In a blog post, Dr. Tan, who is an anesthesiologist and entrepreneur, said that a popular TCM drug called "Hongmao Medicinal Liquor" was poison. Very little information is available about this particular...

It's repeated so often, that it's become conventional wisdom. To sustainably meet our energy needs, the world requires a balanced "energy mix" or an "all-of-the-above" strategy: a little solar power here, a little wind power there, and toss in some hydrothermal, geothermal, and natural gas for good measure.

That's nonsense, argues a new paper in the journal Sustainability. Instead of treating our energy policy like salad toppings at a buffet, let's just go full steam ahead on the one thing that could meet all of the world's energy needs right now: Nuclear power. The lead author, Barry Brook, is a nuclear power advocate and makes a compelling case centered around three major arguments.

The Laws of Physics

First, though many countries pay...

Remember the Occupy movement? It began in 2011 and fizzled out a few years later. Why?

Because it stood for nothing. Anything that protesters disliked was a target to be "occupied," so activists used the movement to vent their anger over the status quo. But what exactly made them angry and how they proposed to fix it were never elaborated. Instead, we got endless video footage of protesters camping near city streets, blocking traffic, and pooping on the sidewalk.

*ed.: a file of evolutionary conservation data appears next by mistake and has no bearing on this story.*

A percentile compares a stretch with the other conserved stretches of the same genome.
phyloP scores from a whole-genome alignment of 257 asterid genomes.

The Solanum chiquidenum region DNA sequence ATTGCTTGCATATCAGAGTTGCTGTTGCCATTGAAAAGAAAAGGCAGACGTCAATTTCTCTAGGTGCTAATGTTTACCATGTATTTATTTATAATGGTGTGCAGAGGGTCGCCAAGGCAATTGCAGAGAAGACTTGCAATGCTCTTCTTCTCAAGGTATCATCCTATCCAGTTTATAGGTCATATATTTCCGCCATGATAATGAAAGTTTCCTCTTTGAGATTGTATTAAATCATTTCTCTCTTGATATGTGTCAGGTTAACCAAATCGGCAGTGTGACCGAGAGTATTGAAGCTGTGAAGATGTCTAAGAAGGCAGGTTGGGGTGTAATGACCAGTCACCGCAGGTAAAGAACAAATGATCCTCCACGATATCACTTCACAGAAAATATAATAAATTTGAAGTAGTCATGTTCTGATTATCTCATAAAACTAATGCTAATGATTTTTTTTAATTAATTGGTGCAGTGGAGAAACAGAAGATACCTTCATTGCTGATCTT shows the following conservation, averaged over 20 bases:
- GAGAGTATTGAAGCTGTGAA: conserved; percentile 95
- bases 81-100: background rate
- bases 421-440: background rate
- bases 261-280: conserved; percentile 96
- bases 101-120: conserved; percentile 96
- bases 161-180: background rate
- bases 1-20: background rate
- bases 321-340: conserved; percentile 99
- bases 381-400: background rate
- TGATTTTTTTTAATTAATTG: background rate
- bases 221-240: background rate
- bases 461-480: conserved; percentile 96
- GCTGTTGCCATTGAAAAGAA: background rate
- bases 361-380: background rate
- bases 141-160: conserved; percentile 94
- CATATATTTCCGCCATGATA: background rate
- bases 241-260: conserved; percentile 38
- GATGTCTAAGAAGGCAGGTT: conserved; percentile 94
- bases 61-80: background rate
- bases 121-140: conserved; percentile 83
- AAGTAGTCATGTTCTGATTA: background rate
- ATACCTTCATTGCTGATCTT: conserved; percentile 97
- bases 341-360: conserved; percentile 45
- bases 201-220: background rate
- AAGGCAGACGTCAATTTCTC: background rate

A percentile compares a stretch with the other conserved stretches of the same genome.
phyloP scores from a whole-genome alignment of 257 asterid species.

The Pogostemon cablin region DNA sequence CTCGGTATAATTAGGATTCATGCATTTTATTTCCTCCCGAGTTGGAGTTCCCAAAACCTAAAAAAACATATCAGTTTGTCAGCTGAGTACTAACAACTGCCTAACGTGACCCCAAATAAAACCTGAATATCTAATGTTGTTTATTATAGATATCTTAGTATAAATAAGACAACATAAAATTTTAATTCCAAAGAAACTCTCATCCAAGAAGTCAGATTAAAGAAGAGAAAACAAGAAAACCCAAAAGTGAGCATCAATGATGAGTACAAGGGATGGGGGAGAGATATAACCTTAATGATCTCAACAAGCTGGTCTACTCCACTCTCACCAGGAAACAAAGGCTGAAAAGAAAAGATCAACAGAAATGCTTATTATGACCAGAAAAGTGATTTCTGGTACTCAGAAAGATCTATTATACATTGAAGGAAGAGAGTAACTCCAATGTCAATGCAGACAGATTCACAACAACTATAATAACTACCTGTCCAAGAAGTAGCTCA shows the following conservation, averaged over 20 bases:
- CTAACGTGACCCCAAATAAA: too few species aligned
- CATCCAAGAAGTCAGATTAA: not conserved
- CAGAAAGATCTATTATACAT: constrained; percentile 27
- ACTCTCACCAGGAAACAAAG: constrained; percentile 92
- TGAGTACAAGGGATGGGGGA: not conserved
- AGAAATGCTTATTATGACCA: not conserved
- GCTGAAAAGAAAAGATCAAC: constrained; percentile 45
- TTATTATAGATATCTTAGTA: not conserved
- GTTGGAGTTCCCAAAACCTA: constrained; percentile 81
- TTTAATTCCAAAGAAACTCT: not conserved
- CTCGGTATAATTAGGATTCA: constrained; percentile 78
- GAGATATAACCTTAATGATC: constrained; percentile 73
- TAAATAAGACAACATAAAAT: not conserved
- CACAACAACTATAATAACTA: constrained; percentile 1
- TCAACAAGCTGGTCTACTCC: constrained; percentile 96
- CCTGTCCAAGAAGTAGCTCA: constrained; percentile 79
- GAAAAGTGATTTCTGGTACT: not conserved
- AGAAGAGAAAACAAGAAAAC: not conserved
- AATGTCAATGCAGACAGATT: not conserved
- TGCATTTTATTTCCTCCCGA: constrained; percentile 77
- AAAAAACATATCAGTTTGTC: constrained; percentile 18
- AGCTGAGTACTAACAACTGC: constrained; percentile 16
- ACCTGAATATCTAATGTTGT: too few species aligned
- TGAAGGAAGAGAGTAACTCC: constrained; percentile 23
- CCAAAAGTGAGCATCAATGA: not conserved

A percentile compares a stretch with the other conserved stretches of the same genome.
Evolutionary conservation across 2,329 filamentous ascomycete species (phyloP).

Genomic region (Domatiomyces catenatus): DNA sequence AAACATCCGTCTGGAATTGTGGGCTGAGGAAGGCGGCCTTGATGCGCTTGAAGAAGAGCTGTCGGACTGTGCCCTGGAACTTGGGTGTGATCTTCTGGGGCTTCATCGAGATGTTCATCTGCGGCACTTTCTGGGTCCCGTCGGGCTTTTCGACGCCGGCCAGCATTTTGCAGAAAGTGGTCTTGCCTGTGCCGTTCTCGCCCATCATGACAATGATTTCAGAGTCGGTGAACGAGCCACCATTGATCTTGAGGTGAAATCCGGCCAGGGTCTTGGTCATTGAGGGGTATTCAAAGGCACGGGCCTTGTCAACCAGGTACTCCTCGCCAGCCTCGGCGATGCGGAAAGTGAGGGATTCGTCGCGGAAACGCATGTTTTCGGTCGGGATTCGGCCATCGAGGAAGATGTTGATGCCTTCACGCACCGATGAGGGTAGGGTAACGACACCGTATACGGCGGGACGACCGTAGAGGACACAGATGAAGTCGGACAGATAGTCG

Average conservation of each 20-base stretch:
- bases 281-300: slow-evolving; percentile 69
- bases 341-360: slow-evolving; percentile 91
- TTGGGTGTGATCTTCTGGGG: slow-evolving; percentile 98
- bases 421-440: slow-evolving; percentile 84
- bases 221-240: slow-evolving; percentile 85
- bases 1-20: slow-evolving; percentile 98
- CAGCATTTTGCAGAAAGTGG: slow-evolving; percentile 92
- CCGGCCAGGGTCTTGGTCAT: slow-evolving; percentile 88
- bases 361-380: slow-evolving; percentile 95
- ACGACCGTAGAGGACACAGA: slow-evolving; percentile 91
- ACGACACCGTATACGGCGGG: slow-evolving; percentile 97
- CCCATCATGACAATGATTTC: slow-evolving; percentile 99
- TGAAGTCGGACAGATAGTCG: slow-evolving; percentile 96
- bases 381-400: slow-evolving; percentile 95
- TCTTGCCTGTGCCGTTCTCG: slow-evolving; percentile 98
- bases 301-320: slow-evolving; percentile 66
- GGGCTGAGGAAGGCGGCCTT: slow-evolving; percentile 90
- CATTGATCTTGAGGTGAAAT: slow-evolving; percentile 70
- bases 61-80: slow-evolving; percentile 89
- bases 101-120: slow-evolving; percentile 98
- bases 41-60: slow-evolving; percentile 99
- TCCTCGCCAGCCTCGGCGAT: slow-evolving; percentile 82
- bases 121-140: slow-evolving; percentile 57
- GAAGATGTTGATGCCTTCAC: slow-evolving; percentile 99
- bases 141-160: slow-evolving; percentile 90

Simply put, it is not sufficient for a political movement to express dissatisfaction. If it wants to have a lasting impact, it must have an achievable goal in mind. Without a unifying rallying cry, a political movement risks fading into...

What's the biggest, deadliest threat the world faces today? How a person answers that question reveals a lot about them.

Epidemiologists and microbiologists fear pandemics, economists fret over depressions, and foreign policy analysts fear war. Political partisans will often say something flip -- like Donald Trump or Hillary Clinton -- but the upside is that you no longer have to take that individual seriously.